The mystery is set in the turbulent times of the late 1700s and there are many details about the political situations of the period, such as the riots in Norfolk, that add greatly to the vividness of the storytelling. The characters come from all walks of life – we meet the wise Sir Daniel Fouchard, Miss Phoebe Farnsworth the actress and the wonderfully named pair of sailors, Peg and Dobbin, to mention a few among many gems. The details of medical conditions and treatments at that time are described in interesting detail and I was very amused when London was described as ‘noisy and crowded’ by Adam on his welcome return to Aylsham – some things don’t change!

All in all, a really good, well-written story, with great richness of detail. Thoroughly recommended!

Find a copy here from Amazon.co.uk or Amazon.com

Rosie’s #Bookreview Team #RBRT THE CODE FOR KILLING by William Savage @penandpension #FridayReads

Today’s second team review is from Liz, she blogs at https://lizannelloyd.wordpress.com/

Rosie's Book Review team 1

Liz has been reading The Code For Killing by William Savage

The Code for Killing (The Dr Adam Bascom Mysteries Book 2) by [William Savage]

The Code for Killing opens on a damp miserable day in 18th century Norfolk, where young Dr Adam Bascom is in a foul mood.  Fed up with traipsing through the muddy tracks to visit cantankerous wealthy patients, who are reluctant to pay his bills, he is in need of a change and perhaps some excitement.  But soon his life is taken over by murder investigations and constant travel from his small north Norfolk village to Norwich and also to London.

In An Unlamented Death, William Savage’s previous novel about Dr Bascom, Adam discovered a body in a country churchyard, but this time his help is sought by Mr Wicken, an important government official, who sends a King’s Messenger asking him to treat an injured man in Norwich, who has been attacked in suspicious circumstances.  Adam becomes embroiled in investigating the young man’s predicament, partly because he is in a catatonic state but also because he had been employed in secret work for the country.  The murder of a King’s Messenger in the same city adds urgency to his task.  There are further complications when Adam has to testify at the inquest of an unpopular miller who also appears to have been murdered.

The investigations do not prevent us from becoming well acquainted with Adam and his friends and family.  Unlike his pleasure seeking friend, the apothecary, Peter Lassimer, Adam is awkward and tactless when engaging with women, even though he appreciates their charms.  His encounters with an actress, a whore and his mother’s educated lady companion are all rich in wit and humour.  Other interesting characters such as the two appropriately named seamen Peg and Dobbin add to the richness of the narrative.

All this against the background of Georgian society and historical details of worries about French privateers and food shortages make this novel a fascinating visit into the past, combined with an intriguing mystery solved by an empathetic hero, aided by several lively women.

Find a copy here from Amazon.co.uk  or Amazon.com

Rosie’s #BookReview Team #RBRT THE CODE FOR KILLING by William Savage @penandpension #SundayBlogShare

Today’s team review is from Terry, she blogs at http://terrytylerbookreviews.blogspot.co.uk/

Rosie's Book Review team 1

Terry has been reading The Code For Killing by William Savage

The Code for Killing (The Dr Adam Bascom Mysteries Book 2) by [William Savage]

 

5 out of 5 stars

I loved William Savage’s debut novel, An Unlamented Death, so was eager to read the next in the series. The Code for Killing re-acquaints us with 18th century Norfolk doctor Adam Bascom, who has, once more, become involved in a murder mystery, this time to do with a possible spy passing information to the French. I enjoyed this book even more than the first; it was one of those I was disappointed to finish.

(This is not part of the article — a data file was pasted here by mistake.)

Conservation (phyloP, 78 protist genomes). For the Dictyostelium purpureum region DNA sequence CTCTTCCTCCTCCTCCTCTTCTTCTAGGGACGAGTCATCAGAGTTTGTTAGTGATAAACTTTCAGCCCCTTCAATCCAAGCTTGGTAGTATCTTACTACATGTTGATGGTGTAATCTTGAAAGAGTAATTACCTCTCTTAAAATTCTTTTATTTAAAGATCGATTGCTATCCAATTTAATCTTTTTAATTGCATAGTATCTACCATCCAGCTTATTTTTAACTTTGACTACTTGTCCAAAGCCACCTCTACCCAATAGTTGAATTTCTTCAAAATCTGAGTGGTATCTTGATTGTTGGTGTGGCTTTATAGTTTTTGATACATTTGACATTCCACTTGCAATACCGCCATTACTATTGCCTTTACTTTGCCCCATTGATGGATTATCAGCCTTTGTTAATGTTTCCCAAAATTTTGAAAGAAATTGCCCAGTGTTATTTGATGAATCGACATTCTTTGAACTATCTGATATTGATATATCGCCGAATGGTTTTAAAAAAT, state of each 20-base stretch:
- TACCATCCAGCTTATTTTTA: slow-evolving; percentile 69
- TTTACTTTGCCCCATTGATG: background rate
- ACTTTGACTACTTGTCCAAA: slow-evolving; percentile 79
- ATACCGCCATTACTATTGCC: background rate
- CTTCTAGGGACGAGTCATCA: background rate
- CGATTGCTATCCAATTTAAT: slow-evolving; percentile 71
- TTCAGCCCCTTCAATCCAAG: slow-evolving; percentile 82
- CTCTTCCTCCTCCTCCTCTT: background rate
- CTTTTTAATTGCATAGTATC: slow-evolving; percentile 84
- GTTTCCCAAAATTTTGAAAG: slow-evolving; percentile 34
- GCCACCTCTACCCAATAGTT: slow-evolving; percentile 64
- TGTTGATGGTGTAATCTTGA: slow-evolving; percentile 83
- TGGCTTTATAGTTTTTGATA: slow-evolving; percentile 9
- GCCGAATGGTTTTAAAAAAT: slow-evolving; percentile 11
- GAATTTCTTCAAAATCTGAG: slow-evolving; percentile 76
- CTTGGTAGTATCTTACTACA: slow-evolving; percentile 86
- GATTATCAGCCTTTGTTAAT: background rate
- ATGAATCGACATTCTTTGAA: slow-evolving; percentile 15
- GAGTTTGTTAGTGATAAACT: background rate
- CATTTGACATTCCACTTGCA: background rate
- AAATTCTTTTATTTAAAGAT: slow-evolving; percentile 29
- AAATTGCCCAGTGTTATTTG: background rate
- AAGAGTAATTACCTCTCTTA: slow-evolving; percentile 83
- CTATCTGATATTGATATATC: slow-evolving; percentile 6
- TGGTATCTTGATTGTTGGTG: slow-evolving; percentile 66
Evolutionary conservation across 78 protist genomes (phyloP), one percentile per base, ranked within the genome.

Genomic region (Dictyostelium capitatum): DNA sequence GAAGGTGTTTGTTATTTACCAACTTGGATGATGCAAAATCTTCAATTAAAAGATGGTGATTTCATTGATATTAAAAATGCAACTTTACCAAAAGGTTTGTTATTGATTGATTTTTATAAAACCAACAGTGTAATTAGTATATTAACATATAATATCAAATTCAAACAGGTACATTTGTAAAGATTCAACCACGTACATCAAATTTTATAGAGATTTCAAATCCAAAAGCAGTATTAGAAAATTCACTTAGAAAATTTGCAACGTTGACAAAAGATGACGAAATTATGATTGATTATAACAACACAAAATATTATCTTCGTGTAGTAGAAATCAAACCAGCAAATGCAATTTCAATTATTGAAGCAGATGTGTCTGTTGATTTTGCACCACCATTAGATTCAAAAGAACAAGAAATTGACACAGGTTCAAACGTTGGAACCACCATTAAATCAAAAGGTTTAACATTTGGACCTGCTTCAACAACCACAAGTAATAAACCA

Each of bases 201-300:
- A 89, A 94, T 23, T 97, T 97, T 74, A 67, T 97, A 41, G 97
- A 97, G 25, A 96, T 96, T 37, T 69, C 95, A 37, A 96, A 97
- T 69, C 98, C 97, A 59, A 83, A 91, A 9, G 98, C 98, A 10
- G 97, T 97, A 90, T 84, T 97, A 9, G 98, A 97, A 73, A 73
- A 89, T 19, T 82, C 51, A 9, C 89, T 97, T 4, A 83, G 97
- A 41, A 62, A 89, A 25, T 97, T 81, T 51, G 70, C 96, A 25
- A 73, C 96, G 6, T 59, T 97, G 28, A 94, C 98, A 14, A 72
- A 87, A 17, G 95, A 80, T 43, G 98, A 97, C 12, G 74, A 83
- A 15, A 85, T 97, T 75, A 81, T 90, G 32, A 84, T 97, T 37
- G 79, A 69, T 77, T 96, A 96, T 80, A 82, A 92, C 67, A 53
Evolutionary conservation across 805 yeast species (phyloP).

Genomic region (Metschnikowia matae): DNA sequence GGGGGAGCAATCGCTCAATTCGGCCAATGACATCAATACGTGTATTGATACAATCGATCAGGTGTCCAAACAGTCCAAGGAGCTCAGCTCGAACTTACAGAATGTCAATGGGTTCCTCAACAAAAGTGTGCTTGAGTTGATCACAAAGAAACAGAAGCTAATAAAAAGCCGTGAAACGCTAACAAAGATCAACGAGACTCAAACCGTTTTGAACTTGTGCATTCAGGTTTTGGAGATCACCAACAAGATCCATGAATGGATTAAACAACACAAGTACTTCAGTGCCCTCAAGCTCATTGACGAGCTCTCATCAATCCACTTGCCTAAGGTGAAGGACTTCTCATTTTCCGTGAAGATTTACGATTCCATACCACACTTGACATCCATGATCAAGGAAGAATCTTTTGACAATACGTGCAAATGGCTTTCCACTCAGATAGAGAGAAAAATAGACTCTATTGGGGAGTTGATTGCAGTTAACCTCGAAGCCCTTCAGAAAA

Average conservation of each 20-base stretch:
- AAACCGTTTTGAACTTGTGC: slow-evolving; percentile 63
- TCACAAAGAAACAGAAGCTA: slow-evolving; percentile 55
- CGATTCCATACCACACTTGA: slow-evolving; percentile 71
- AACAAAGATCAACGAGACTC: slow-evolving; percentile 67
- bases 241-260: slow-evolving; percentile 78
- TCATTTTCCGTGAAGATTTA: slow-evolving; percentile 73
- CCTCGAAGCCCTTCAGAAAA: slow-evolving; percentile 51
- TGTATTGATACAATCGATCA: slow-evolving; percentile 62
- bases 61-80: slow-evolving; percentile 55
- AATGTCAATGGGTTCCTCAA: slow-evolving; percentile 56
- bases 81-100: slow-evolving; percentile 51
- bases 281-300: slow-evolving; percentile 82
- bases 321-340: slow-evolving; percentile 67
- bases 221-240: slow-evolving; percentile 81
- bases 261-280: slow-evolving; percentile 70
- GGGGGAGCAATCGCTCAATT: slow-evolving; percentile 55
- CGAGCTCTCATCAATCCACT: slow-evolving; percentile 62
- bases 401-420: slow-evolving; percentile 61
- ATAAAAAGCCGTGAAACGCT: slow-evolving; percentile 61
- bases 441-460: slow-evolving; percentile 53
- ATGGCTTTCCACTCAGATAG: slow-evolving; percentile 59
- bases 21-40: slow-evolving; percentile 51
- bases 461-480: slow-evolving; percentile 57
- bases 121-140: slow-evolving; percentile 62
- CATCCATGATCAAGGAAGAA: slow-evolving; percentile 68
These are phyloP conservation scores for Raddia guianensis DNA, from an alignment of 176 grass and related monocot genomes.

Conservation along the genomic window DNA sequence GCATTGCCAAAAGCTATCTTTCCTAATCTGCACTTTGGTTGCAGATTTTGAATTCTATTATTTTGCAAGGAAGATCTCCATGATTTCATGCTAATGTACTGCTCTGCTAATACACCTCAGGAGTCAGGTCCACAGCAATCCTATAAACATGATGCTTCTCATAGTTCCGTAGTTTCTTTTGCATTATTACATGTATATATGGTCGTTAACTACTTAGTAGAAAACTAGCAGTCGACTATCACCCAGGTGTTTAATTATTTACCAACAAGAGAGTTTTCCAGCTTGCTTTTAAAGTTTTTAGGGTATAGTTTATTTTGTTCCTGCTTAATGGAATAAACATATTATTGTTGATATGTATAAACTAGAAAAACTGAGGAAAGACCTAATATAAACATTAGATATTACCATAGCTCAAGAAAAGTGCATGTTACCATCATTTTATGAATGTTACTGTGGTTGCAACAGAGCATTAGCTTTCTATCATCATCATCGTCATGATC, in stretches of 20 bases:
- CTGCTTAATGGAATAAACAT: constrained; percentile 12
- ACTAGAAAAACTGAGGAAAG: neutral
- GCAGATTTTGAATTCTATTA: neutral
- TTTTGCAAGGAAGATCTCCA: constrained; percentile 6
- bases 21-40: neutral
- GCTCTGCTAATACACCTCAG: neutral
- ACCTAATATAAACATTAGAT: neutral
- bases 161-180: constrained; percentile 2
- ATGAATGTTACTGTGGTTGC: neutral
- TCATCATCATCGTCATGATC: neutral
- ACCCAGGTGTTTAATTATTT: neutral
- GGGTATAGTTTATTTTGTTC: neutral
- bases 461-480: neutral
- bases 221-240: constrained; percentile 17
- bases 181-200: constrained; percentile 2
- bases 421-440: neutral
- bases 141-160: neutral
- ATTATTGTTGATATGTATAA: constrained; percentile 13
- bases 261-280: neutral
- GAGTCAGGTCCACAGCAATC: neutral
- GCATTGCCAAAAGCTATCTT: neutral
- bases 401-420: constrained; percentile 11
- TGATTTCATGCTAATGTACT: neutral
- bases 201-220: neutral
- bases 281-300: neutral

As with the previous book, the murder mystery itself plays a second part, for me, though it’s well thought out, intriguing and not predictable. What keeps me turning the pages is the prose itself, a joy to read. The main body of the novel is conversation, and the characters are so beautifully illustrated by their dialogue alone that they need little else to bring them to life. I was pleased to renew my acquaintance with Adam’s apothecary friend Peter Lassimer, a cheerful ladies’s man, with the eccentric Captain Mimms, and his mother’s sparky companion, Sophia LaSalle. New characters are introduced, too: the lovely Daniel Foucard, an aristocrat on his deathbed who befriends Adam, and delightful incidentals such as ‘lady of the night’ Molly Hawkins, and sailors Peg and Dobbin. Forming the backdrop of the story is the unrest amongst the common people of Norfolk due to the greedy and illegal practices of a certain miller, and the dissatisfaction that results from the war with France. Times were as uncertain and dangerous then as now…

When reading this book I became completely absorbed in the time and the characters; however, I did find myself wishing for more descriptive detail. I am familiar with some of the landmarks, such as the Maid’s Head Hotel, Gentleman’s Walk and Cow Tower in Norwich, and also the Black Boys in Aylsham, so I could imagine the settings, but for anyone who doesn’t know Norfolk it might not be so easy to do so. For instance, on Adam’s journeys to London I was looking forward to reading about what the landscape was actually like between Norwich and London. What was the inside of a Drury Lane theatre like? A London Inn? The inside of the seedy Lampson’s cafe? How about the road from Norwich out to the coast? Historical fiction addicts like me love to read about times gone by because we want to immerse ourselves in the past—so we want to know what these people of over 200 years ago would have seen! The same with the insides of the houses, the day to day activities. There was more description as the book went on, but I yearned for yet more! I am not a one for pages and pages of description of soft furnishings and clothes, but a little more creation of atmosphere would have made me enjoy this book even more.

Despite this very minor complaint (which I am sure would not be an issue for many), I have no hesitation in giving the book 5 stars; I think more description would take William Savage from being an extremely good writer of historical fiction into a truly great one.

Find a copy here from Amazon.co.uk or Amazon.com